Hon James Shaw Minister for Climate Change Associate Minister for the Environment (Biodiversity)
Hon Peeni Henare Associate Minister for the Environment

List of ministers for the environment[edit]


  National   Labour

No. Name Portrait Term of office Prime Minister
1 Duncan MacIntyre 9 February 1972 8 December 1972 Marshall
2 Joe Walding 8 December 1972 10 September 1974 Kirk
3 Whetu Tirikatene-Sullivan 10 September 1974 12 December 1975 Rowling
4 Venn Young 12 December 1975 12 February 1981 Muldoon
5 Ian Shearer 12 February 1981 26 July 1984
6 Russell Marshall 26 July 1984 17 February 1986 Lange
7 Phil Goff 17 February 1986 24 August 1987
8 Geoffrey Palmer 24 August 1987 2 November 1990
9 Simon Upton 2 November 1990 3 October 1991 Bolger
10 Rob Storey 3 October 1991 29 November 1993
(9) Simon Upton 29 November 1993 10 December 1999
11 Marian Hobbs 10 December 1999 19 October 2005 Clark
12 David Benson-Pope 19 October 2005 27 July 2007
- David Parker
27 July 2007 31 October 2007
13 Trevor Mallard 31 October 2007 19 November 2008
14 Nick Smith 19 November 2008 21 March 2012 Key
- Chris Finlayson
21 March 2012 2 April 2012
15 Amy Adams 3 April 2012 6 October 2014
(14) Nick Smith 8 October 2014 26 October 2017
16 David Parker 26 October 2017 present Ardern

See also[edit]


  1. ^ "Total Appropriations for Each Vote". Budget 2019. The Treasury.
  2. ^ a b "Ministerial List". Department of the Prime Minister and Cabinet. Retrieved 16 November 2020.
  3. ^ Ratnasiri; et al. (12 June 1996). "Report on the in-depth review of the national communication of New Zealand". UNFCCC. Retrieved 15 July 2012.
  4. ^ "Sources of funding for projects and participation". Ministry for the Environment. 14 February 2011. Retrieved 1 March 2011.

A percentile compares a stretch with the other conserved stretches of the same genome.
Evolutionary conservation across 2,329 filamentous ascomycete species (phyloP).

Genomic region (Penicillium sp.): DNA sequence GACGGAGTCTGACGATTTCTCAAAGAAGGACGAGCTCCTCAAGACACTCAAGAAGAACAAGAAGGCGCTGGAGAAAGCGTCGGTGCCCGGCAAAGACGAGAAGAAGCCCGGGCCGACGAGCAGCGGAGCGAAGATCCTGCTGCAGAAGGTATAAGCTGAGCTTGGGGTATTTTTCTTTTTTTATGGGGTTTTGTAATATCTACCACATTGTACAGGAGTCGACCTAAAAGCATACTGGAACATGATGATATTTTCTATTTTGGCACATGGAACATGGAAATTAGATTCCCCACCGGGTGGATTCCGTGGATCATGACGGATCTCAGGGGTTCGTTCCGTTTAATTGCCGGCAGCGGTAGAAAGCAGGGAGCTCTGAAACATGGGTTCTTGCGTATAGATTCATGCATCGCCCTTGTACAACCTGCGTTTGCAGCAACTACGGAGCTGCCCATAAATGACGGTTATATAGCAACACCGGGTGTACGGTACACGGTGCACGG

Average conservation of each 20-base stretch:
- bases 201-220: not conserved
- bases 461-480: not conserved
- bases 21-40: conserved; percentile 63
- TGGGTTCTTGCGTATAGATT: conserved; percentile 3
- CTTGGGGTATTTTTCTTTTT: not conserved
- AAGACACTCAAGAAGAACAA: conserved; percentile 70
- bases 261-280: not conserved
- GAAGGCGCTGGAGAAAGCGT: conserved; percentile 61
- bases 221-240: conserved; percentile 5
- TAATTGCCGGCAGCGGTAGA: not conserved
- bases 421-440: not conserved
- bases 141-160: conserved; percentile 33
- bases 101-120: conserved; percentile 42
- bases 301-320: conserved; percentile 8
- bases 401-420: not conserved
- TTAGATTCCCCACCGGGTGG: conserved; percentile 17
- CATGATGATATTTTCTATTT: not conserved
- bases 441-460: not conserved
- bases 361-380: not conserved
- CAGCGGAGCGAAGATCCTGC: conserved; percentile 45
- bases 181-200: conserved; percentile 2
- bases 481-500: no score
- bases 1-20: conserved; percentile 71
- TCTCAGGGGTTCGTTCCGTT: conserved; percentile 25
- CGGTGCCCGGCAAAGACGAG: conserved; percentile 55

5. ^ "The Green Ribbon Awards". Ministry for the Environment. 15 April 2011. Retrieved 5 June 2011.
  6. ^ "About Environmental Choice New Zealand". Environmental Choice New Zealand. Retrieved 19 July 2020.
  7. ^ "The New Zealand Ecolabelling Trust". Sustainable Business Council. Retrieved 19 July 2020.
  8. ^ The State of New Zealand’s Environment 1997 Archived 9 October 2009 at the Wayback Machine, Report Ref. ME612, Ministry for the Environment, Wellington, New Zealand.
  9. ^ "State of Environment New Zealand report welcomed". New Zealand Government. 31 January 2008. Archived from the original on 17 October 2008. Retrieved 30 January 2008.
  10. ^ "Ministry stands by decision to drop conclusion chapter Media release: 11 February 2008". Ministry for the Environment. 11 February 2008. Archived from the original on 2 April 2008. Retrieved 28 March 2008.
  11. ^ "Environment Act 1986". New Zealand Legislator. New Zealand Government. Retrieved 14 June 2023.
  12. ^ "About the Ministry for the Environment". Ministry for the Environment. New Zealand Government. Retrieved 13 June 2023.
  13. ^ "Resource System management reform". Ministry for the Environment. New Zealand Government. Retrieved 13 June 2023.
  14. ^ "Resource System management reform". Ministry for the Environment. New Zealand Government. Retrieved 13 June 2023.
  15. ^ "Summary of Ministers and Cabinet portfolios". Ministry for the Environment. Retrieved 16 November 2020.


  • Wilson, James Oakley (1985) [First ed. published 1913]. New Zealand Parliamentary Record, 1840–1984 (4th ed.). Wellington: V.R. Ward, Govt. Printer. OCLC 154283103.

External links[edit]